Some Ether (usually 0.05-0.1 ether is enough for several transactions) – every transfer on the blockchain has a fee, representing compensation for the computer work done to transfer funds from address to address. This fee, known as “gas” can go from fractions of a cent to several dollars – depending on the blockchain traffic at the time. You can control the amount of gas, and price of gas for your transactions, but generally speaking: the less you pay, the slower the transfer. Gas is paid in Ether only, so you need some in your wallet (see below on how to get it).
If you want to sell using crypto – you’re done!
If you want to buy using Crypto, you’ll need to convert some fiat to stable coins – see next chapter.
Chapter 4: Quickest way to get stable coins
The easiest way to start (in the US – your miles/kilometres may vary elsewhere) is to open a Coinbase account. (Disclaimer: you can choose any other exchange. I’m not compensated by Coinbase, I have no stake in Coinbase, I don’t work there, or know anyone who does. There’s a reason I mention them: they make this simple.) While Coinbase is the fastest and easiest way to go for noobs, there are some caveats:
Coinbase is a registered financial company. They require full KYC (i.e. photo of your driver’s license). Everything you do gets reported to the IRS, authorities, etc. But then, your bank does the same.
Coinbase doesn’t care where the funds come and go – unless law enforcement, IRS, SEC etc tell them to care. If you’re privacy-oriented, an exchange is not for you, go to the next chapter.
Let’s look at the steps of using Coinbase, and how much they’ll cost you:
Open Coinbase account (free)
Go through KYC needed to connect a bank account to your Coinbase account (free)
Transfer fiat to your account (free if bank transfer, otherwise credit/debit card fee applies)
Convert fiat to the stable coin USDC (FREE! Since Coinbase “owns” USDC, they don’t charge anything to convert back and forth between USD and USDC. And it’s always 1-1 conversion.)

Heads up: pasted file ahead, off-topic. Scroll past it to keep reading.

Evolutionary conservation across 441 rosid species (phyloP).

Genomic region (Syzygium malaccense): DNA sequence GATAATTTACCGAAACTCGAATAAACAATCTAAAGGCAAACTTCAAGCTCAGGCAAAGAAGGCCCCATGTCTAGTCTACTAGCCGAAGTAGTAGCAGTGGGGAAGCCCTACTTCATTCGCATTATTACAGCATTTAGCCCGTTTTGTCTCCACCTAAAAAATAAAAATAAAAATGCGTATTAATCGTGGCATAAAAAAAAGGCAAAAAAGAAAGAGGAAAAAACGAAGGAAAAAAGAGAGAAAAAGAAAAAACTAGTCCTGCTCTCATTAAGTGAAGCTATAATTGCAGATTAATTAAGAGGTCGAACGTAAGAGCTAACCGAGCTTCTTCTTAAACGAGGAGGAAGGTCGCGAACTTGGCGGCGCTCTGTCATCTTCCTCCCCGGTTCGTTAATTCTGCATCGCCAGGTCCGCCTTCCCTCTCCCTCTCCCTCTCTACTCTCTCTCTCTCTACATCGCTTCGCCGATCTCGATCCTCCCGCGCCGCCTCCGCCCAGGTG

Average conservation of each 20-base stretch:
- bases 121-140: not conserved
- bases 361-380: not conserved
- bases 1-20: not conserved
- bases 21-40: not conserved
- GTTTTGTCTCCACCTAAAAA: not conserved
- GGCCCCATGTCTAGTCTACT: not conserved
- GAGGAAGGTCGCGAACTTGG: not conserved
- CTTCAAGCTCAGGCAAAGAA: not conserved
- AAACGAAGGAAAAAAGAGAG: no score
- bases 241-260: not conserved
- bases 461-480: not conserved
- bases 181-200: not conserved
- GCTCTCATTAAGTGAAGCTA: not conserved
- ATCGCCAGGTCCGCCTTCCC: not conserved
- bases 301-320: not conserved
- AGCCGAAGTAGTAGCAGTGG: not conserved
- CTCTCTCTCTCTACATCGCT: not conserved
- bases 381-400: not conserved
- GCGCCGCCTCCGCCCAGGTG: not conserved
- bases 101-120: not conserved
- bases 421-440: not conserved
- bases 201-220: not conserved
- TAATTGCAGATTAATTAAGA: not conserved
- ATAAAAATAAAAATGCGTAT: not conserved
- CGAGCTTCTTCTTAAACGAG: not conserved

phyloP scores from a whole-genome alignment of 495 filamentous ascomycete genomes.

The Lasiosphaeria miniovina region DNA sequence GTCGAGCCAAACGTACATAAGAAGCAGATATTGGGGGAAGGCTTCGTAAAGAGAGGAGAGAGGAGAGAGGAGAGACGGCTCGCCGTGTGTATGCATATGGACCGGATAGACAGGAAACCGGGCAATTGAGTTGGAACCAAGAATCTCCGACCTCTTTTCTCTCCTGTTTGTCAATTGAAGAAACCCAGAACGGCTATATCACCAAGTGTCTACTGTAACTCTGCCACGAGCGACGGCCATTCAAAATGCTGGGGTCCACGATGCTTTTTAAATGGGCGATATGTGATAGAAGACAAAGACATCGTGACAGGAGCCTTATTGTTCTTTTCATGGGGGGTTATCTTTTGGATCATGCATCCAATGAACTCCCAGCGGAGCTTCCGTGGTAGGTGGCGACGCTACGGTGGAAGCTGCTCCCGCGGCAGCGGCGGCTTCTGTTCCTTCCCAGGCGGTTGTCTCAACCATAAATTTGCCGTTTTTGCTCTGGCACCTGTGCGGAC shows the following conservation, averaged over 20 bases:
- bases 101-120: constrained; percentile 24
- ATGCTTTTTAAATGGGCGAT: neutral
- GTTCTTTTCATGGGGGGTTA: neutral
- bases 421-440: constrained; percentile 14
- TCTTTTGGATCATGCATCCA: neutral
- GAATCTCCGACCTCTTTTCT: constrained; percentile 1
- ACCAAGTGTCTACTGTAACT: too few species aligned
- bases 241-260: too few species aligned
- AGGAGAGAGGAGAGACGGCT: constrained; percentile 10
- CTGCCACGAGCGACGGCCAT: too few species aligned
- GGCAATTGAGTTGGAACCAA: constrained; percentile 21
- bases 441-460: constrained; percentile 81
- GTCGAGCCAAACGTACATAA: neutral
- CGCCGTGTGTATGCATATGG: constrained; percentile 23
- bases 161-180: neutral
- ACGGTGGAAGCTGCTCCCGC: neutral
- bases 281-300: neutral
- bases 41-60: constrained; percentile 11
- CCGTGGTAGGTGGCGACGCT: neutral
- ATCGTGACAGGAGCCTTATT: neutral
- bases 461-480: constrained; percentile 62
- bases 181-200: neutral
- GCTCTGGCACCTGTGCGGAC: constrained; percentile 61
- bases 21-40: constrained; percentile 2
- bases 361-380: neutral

Transfer USDC to an external wallet (yours, or a sellers) (FREE! Again, another perk – Coinbase pays your transfer gas fee).
If you’re content with using Coinbase as your wallet, you are done!
a. When you want to buy, you ask the seller for his address, and transfer USDC to him (free). b. When you want to sell, you give the user your Coinbase USDC address and he sends there (free again). c. Make sure you send the right address – there are no backsies in crypto!!!
Using your own wallet:
Install MetaMask. Follow instructions to create your address. Make sure you keep the pass phrase safe (NOT ON YOUR COMPUTER).
Go through steps 1-5 to convert some fiat to USDC for free.
Buy some ether – Currently Ether spot is about $230, meaning it’ll cost you about $10-20 to get some Ether + whatever fee Coinbase has on trading.
Send the USDC to your new address.
Send the Ether to your new address.
You are now good to send and receive payments!
When you receive USDC from a buyer, you can either keep them in your wallet for further use, or send to Coinbase, convert to fiat and send to your bank account. Always remember: on Coinbase 1 USDC == $1.
Chapter 5: Doing it on your own – for advanced users only